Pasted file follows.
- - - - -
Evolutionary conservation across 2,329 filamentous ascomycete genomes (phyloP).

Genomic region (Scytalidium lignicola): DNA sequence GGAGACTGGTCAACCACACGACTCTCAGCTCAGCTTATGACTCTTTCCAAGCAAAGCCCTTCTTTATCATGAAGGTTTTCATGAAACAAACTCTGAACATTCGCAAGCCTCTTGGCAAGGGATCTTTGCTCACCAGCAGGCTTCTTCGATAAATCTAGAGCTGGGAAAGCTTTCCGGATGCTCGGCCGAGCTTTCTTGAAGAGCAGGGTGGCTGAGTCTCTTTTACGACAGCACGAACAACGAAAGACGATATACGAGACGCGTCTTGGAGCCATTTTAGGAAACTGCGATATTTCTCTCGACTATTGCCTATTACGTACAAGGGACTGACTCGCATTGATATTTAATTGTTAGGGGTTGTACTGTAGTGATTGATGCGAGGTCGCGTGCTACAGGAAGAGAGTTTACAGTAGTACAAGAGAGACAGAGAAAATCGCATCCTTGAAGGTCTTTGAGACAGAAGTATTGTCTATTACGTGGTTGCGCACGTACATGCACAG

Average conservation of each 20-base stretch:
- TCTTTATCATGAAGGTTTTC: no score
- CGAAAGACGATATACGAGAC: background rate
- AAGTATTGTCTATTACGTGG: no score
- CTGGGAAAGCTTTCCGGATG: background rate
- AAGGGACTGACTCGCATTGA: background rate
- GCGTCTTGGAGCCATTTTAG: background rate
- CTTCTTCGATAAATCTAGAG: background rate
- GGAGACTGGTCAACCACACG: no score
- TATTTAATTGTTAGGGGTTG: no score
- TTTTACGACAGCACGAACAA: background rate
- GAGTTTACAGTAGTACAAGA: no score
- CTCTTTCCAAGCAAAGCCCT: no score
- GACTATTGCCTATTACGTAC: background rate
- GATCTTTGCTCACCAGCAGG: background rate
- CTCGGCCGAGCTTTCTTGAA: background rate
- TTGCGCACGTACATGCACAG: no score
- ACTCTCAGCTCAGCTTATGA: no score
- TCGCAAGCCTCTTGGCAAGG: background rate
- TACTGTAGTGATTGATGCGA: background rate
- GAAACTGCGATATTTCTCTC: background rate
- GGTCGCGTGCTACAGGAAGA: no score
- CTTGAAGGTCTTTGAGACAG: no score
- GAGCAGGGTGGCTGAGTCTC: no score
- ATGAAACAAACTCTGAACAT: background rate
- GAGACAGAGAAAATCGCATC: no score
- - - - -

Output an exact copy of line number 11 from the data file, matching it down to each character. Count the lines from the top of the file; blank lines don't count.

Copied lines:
- GGAGACTGGTCAACCACACG: no score